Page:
Cynthia Persily, PhD, RN, FAAN
Dr. Persily is the CEO of Highland Hospital in Charleston, WV
Wow, does time ever fly! As of Wednesday of this week, I’ve been serving as the President and CEO of the Highland companies in Charleston for one year. It hardly seems possible, but the calendar doesn’t lie. As I look back on this first year, I want to share some of my observations about our organizations in particular, as well as the behavioral health community in general.
First, some observations about our organizations. We have some of the best people in the business working in our organizations. They perform their roles everyday with a smile, a pat on the back, and a kind word. They work in enormously challenging environments, with regulations that at some times feel obstructive. They have welcomed me with open arms, and have embraced change equally as effortlessly. We have worked together to improve every aspect of the patient experience and to change our structures and processes so that we can meet our mission more effectively. This has been no small undertaking, and yet we all keep at it every day, moving in a positive direction for our future.
Now some observations about the behavioral health community in West Virginia. There are so many needs for behavioral health care that so many organizations are trying to meet. The work that we do at the Highland companies is repeated over and over again in other agencies with similar goals across our state. The collaboration among agencies that provide behavioral health care services in West Virginia is unparalleled in any other sector that I’ve witnessed. We share ideas, strategies, heartache, and sometimes even staff. We work together to be sure that the patient is in the center of everything that we do. We are all colleagues. That is remarkable.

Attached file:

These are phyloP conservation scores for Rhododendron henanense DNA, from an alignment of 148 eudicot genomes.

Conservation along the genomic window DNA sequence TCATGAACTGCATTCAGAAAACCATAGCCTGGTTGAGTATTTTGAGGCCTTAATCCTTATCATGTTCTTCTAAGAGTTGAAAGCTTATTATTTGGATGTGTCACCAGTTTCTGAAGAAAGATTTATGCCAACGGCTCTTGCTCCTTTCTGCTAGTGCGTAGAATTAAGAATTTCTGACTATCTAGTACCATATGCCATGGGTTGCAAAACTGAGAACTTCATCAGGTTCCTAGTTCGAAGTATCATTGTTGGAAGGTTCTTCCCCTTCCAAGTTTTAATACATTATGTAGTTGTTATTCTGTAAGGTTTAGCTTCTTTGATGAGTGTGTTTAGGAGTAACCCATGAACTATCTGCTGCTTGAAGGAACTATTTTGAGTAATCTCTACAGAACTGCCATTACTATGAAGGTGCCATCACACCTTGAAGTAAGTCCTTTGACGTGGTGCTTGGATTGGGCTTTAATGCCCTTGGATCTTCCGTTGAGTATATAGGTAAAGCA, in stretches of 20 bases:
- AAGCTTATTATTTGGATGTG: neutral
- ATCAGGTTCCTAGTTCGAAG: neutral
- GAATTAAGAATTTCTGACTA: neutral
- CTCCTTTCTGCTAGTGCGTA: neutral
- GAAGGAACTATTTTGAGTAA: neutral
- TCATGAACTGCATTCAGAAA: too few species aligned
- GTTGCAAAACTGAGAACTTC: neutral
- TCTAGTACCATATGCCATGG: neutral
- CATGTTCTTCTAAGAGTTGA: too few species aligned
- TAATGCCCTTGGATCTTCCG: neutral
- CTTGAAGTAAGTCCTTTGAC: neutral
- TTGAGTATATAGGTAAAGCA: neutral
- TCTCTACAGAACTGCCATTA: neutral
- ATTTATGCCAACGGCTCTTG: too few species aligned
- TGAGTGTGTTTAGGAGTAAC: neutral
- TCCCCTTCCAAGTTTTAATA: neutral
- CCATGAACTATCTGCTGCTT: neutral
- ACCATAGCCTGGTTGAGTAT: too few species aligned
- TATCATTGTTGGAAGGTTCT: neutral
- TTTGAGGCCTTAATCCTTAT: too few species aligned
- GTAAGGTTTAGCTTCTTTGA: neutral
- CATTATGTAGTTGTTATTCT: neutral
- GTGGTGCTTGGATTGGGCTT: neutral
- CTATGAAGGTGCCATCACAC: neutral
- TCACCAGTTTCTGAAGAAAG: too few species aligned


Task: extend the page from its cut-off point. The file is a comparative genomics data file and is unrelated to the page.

Finally, I’d also like to share some observations about the state agencies that oversee, pay for, and regulate behavioral health care services in West Virginia. While we sometimes like to complain about them, they are to a person that I’ve met, invested in caring for the patients who need our services. When I hear a state official talk about “the care that our members receive” or “the care that our patients receive”, I truly believe that they consider each and every patient who they are trusted to provide for as their own. These officials work with us as an agency to make care better for patients, whether it is through regulation, or through paying for additional services, or through imagining with us how the system can better serve those in need. I appreciate what I feel is a partnership.
When I took this position a year ago, at times I felt overwhelmed as anyone would. There has been a lot to learn, a lot of players to get to know, and a lot to do. There has never been a single day where I regretted joining these fabulous Highland organizations, and this collaborative community of people who care about what happens to most vulnerable in our society. I look forward to leading in this environment for many years in the future. Thanks for making my first year amazing!
PS: Stay tuned, because in two weeks, I’ll review what we’ve accomplished together at Highland in our last fiscal year—I think you’ll be pleasantly surprised!